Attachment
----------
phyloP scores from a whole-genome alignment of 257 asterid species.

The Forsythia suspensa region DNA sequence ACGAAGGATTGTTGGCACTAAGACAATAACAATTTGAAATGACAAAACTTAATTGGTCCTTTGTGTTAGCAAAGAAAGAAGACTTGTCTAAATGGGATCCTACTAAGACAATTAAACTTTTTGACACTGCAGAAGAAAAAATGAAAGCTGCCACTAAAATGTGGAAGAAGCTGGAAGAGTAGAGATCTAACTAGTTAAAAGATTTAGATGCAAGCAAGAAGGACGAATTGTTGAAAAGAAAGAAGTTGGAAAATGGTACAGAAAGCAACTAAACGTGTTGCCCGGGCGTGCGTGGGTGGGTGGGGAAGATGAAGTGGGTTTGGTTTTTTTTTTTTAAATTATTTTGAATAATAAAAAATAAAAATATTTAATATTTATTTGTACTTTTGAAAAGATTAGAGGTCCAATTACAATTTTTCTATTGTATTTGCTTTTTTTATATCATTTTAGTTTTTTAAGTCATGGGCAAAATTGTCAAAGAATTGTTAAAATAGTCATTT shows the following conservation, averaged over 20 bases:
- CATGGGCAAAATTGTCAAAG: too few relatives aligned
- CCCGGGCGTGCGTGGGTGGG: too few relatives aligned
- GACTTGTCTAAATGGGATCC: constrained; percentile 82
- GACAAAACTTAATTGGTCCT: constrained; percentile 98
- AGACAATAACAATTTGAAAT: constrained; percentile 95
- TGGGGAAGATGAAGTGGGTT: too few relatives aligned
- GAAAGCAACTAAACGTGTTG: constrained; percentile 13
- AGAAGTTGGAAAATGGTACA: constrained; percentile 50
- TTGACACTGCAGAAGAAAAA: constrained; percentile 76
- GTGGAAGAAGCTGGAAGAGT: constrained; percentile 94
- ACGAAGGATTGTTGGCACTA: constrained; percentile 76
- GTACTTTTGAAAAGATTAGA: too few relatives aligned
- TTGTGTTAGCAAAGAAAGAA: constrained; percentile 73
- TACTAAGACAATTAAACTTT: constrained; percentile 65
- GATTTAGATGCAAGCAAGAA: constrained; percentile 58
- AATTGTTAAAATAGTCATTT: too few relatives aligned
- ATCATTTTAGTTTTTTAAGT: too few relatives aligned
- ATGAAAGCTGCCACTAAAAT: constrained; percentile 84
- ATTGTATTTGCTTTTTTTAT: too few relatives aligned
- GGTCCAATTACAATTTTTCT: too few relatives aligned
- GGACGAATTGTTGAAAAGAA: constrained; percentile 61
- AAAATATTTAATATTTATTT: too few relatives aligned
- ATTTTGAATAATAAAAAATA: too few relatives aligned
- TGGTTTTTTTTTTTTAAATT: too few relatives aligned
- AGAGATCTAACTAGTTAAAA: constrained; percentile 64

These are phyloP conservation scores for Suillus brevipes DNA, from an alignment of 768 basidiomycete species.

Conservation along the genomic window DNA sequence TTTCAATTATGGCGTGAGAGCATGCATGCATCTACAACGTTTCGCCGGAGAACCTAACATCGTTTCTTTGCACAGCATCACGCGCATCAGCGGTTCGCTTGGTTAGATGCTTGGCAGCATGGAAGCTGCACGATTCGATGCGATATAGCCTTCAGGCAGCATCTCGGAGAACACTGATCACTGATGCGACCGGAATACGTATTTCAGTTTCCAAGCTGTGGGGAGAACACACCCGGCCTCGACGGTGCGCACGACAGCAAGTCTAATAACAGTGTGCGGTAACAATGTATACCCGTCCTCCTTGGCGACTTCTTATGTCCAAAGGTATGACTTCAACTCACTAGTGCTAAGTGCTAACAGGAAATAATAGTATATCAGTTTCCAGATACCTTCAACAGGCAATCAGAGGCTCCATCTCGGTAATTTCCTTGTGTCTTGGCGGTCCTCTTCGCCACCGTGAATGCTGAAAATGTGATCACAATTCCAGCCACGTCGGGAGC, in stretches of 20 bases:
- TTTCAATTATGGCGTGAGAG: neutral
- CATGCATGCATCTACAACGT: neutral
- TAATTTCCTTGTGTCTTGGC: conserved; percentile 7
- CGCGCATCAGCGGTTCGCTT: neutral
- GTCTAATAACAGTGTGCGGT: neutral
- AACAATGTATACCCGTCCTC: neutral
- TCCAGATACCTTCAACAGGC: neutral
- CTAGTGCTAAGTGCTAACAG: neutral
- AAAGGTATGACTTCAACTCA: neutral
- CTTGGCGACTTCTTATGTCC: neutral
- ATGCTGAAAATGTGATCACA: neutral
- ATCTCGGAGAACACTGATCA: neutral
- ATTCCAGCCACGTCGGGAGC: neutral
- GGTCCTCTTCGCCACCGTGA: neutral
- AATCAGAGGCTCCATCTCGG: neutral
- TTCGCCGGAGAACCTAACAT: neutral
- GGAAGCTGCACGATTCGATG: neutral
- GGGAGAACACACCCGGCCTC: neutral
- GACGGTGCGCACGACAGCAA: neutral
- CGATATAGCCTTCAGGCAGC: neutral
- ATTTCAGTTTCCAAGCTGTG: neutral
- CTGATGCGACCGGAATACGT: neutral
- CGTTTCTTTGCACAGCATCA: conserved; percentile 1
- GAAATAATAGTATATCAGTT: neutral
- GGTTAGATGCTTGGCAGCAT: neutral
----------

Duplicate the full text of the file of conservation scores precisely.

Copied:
phyloP scores from a whole-genome alignment of 257 asterid species.

The Forsythia suspensa region DNA sequence ACGAAGGATTGTTGGCACTAAGACAATAACAATTTGAAATGACAAAACTTAATTGGTCCTTTGTGTTAGCAAAGAAAGAAGACTTGTCTAAATGGGATCCTACTAAGACAATTAAACTTTTTGACACTGCAGAAGAAAAAATGAAAGCTGCCACTAAAATGTGGAAGAAGCTGGAAGAGTAGAGATCTAACTAGTTAAAAGATTTAGATGCAAGCAAGAAGGACGAATTGTTGAAAAGAAAGAAGTTGGAAAATGGTACAGAAAGCAACTAAACGTGTTGCCCGGGCGTGCGTGGGTGGGTGGGGAAGATGAAGTGGGTTTGGTTTTTTTTTTTTAAATTATTTTGAATAATAAAAAATAAAAATATTTAATATTTATTTGTACTTTTGAAAAGATTAGAGGTCCAATTACAATTTTTCTATTGTATTTGCTTTTTTTATATCATTTTAGTTTTTTAAGTCATGGGCAAAATTGTCAAAGAATTGTTAAAATAGTCATTT shows the following conservation, averaged over 20 bases:
- CATGGGCAAAATTGTCAAAG: too few relatives aligned
- CCCGGGCGTGCGTGGGTGGG: too few relatives aligned
- GACTTGTCTAAATGGGATCC: constrained; percentile 82
- GACAAAACTTAATTGGTCCT: constrained; percentile 98
- AGACAATAACAATTTGAAAT: constrained; percentile 95
- TGGGGAAGATGAAGTGGGTT: too few relatives aligned
- GAAAGCAACTAAACGTGTTG: constrained; percentile 13
- AGAAGTTGGAAAATGGTACA: constrained; percentile 50
- TTGACACTGCAGAAGAAAAA: constrained; percentile 76
- GTGGAAGAAGCTGGAAGAGT: constrained; percentile 94
- ACGAAGGATTGTTGGCACTA: constrained; percentile 76
- GTACTTTTGAAAAGATTAGA: too few relatives aligned
- TTGTGTTAGCAAAGAAAGAA: constrained; percentile 73
- TACTAAGACAATTAAACTTT: constrained; percentile 65
- GATTTAGATGCAAGCAAGAA: constrained; percentile 58
- AATTGTTAAAATAGTCATTT: too few relatives aligned
- ATCATTTTAGTTTTTTAAGT: too few relatives aligned
- ATGAAAGCTGCCACTAAAAT: constrained; percentile 84
- ATTGTATTTGCTTTTTTTAT: too few relatives aligned
- GGTCCAATTACAATTTTTCT: too few relatives aligned
- GGACGAATTGTTGAAAAGAA: constrained; percentile 61
- AAAATATTTAATATTTATTT: too few relatives aligned
- ATTTTGAATAATAAAAAATA: too few relatives aligned
- TGGTTTTTTTTTTTTAAATT: too few relatives aligned
- AGAGATCTAACTAGTTAAAA: constrained; percentile 64

These are phyloP conservation scores for Suillus brevipes DNA, from an alignment of 768 basidiomycete species.

Conservation along the genomic window DNA sequence TTTCAATTATGGCGTGAGAGCATGCATGCATCTACAACGTTTCGCCGGAGAACCTAACATCGTTTCTTTGCACAGCATCACGCGCATCAGCGGTTCGCTTGGTTAGATGCTTGGCAGCATGGAAGCTGCACGATTCGATGCGATATAGCCTTCAGGCAGCATCTCGGAGAACACTGATCACTGATGCGACCGGAATACGTATTTCAGTTTCCAAGCTGTGGGGAGAACACACCCGGCCTCGACGGTGCGCACGACAGCAAGTCTAATAACAGTGTGCGGTAACAATGTATACCCGTCCTCCTTGGCGACTTCTTATGTCCAAAGGTATGACTTCAACTCACTAGTGCTAAGTGCTAACAGGAAATAATAGTATATCAGTTTCCAGATACCTTCAACAGGCAATCAGAGGCTCCATCTCGGTAATTTCCTTGTGTCTTGGCGGTCCTCTTCGCCACCGTGAATGCTGAAAATGTGATCACAATTCCAGCCACGTCGGGAGC, in stretches of 20 bases:
- TTTCAATTATGGCGTGAGAG: neutral
- CATGCATGCATCTACAACGT: neutral
- TAATTTCCTTGTGTCTTGGC: conserved; percentile 7
- CGCGCATCAGCGGTTCGCTT: neutral
- GTCTAATAACAGTGTGCGGT: neutral
- AACAATGTATACCCGTCCTC: neutral
- TCCAGATACCTTCAACAGGC: neutral
- CTAGTGCTAAGTGCTAACAG: neutral
- AAAGGTATGACTTCAACTCA: neutral
- CTTGGCGACTTCTTATGTCC: neutral
- ATGCTGAAAATGTGATCACA: neutral
- ATCTCGGAGAACACTGATCA: neutral
- ATTCCAGCCACGTCGGGAGC: neutral
- GGTCCTCTTCGCCACCGTGA: neutral
- AATCAGAGGCTCCATCTCGG: neutral
- TTCGCCGGAGAACCTAACAT: neutral
- GGAAGCTGCACGATTCGATG: neutral
- GGGAGAACACACCCGGCCTC: neutral
- GACGGTGCGCACGACAGCAA: neutral
- CGATATAGCCTTCAGGCAGC: neutral
- ATTTCAGTTTCCAAGCTGTG: neutral
- CTGATGCGACCGGAATACGT: neutral
- CGTTTCTTTGCACAGCATCA: conserved; percentile 1
- GAAATAATAGTATATCAGTT: neutral
- GGTTAGATGCTTGGCAGCAT: neutral